Re: [OPE-L] Net Consequences and Praxis

From: Jerry Levy (Gerald_A_Levy@MSN.COM)
Date: Sun Feb 26 2006 - 12:36:33 EST

> I'm not so sure.  If 99% of internet stuff is commercially driven, still
> people have considerable control over what they look at and very
> considerable control over what interests them.  One can pursue ones own
> interests pretty damn effectively, it seems to me, and I've haven't seen
> change in this respect over the years.  Take 9-11: what stops you or me
> from going to whatever interests us in this topic so important to the U.S.
> government?  Do you expect restrictions?

Hi Paul Z,

Like TV, it's true that you have some degree of choice -- you can turn
the station (although, I guess, that's kind of an archaic formulation: 'use
the remote' would be more contemporary).  And, it's true, that you
have more choice on the Web in the sense that there are far more
web sites than  TV channels (even including all of the cable stations).
But, the amount of commercial sites has skyrocketed in recent years,
their importance for corporations has blasted off,  and commercialism
has insinuated itself into many alternative forums.  E.g. if OPE-L was
a yahoo group, then there would be advertising alongside and
pasted to every post.

You write that you can pursue your interests pretty damn feely.  To same
extent that's true -- what you can't do often is pursue your interests
without being confronted by advertising.  E.g. let's say you're interested
in baseball: the overwhelming amount of sites which concern baseball are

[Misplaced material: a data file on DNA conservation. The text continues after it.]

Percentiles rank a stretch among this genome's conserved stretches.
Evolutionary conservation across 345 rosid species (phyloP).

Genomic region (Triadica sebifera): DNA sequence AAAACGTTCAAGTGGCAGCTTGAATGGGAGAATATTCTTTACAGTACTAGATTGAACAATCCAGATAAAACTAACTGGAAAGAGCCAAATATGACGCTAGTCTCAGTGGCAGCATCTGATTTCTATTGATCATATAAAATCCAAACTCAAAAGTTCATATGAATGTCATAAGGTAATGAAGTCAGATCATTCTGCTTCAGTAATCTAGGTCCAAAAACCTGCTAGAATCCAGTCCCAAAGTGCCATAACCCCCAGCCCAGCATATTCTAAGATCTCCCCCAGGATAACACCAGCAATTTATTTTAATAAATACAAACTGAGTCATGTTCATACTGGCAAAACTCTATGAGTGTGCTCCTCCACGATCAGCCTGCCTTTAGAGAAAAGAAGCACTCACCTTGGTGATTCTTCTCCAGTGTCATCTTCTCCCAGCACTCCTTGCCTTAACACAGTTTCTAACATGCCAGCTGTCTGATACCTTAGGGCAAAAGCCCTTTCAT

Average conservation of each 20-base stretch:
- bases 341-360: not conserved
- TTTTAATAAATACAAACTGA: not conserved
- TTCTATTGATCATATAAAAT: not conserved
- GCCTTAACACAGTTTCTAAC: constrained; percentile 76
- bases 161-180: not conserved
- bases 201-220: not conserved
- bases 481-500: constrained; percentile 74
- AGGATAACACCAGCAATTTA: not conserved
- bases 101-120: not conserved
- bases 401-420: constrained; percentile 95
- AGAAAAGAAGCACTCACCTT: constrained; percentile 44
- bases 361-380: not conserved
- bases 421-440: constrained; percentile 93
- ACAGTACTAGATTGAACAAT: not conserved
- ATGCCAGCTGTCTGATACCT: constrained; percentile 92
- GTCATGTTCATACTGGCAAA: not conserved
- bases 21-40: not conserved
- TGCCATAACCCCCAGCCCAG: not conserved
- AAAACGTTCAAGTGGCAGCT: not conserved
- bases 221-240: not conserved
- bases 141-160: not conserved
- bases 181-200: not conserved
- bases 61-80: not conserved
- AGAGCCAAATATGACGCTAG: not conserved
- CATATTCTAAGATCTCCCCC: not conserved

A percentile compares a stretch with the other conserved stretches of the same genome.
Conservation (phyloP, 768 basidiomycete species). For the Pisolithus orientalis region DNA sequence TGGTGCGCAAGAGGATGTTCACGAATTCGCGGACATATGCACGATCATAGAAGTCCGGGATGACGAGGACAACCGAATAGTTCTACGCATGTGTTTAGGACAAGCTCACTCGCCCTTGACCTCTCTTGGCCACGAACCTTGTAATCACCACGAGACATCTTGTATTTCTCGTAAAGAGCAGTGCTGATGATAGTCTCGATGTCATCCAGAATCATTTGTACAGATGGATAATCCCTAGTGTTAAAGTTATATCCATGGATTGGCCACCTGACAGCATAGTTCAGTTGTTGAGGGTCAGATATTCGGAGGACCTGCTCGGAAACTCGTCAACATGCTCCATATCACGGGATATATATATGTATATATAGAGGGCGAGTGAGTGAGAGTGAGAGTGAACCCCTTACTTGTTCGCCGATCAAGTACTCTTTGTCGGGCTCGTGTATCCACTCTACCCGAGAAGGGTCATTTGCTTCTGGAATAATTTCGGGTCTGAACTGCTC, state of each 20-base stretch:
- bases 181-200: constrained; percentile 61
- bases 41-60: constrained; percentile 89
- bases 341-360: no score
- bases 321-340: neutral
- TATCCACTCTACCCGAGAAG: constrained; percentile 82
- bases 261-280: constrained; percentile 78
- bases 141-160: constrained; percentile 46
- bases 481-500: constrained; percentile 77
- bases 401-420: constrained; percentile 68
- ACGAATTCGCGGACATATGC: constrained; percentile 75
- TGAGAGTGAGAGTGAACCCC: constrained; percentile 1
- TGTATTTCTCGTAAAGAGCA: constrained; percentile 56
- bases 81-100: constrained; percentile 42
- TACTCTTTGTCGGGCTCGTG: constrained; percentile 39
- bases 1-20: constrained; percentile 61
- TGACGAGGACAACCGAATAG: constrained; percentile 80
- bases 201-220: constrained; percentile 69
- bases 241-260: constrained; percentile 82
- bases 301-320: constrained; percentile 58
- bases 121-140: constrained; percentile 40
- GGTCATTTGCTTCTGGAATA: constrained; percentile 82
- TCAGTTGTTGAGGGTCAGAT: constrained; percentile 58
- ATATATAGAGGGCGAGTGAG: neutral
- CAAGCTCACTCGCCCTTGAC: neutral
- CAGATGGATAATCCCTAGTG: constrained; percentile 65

either commercial sites and/or have commercial advertising.  So,
businesses _insinuate themselves_ into your interests even when not

Do I expect restrictions on your access to sites?  I think the greater
immediate danger is the monitoring of sites you go to.  This is done
by corporations (c.f. Microsoft; spyware) and -- I believe -- states.
Don't you think the National Security Agency (NSA) monitors who
goes to what sites?

Let me give you an example:  A good friend of mine is on the coordinating
committee of Al-Awda so I checked-out some of their web sites the
other day.  Al-Awda (The Right to Return) has been classified by some
right-wingers/ Zionists  as "terrorist" (which, of course, is ridiculous).
Given the current political context, I have every expectation that:
a) it was recorded that I visited Al-Awda sites (which might be viewed
by the NSA as a highly suspicious activity worthy of a terrorist
b) by mentioning "Al Awda" in _this post_ I think it is quite possible
that someone at the NSA using a search engine will end up reading
this post [To NSA reader: F--- yourself!].
Do you think my expectations are unreasonable?

In solidarity, Jerry

This archive was generated by hypermail 2.1.5 : Mon Feb 27 2006 - 00:00:03 EST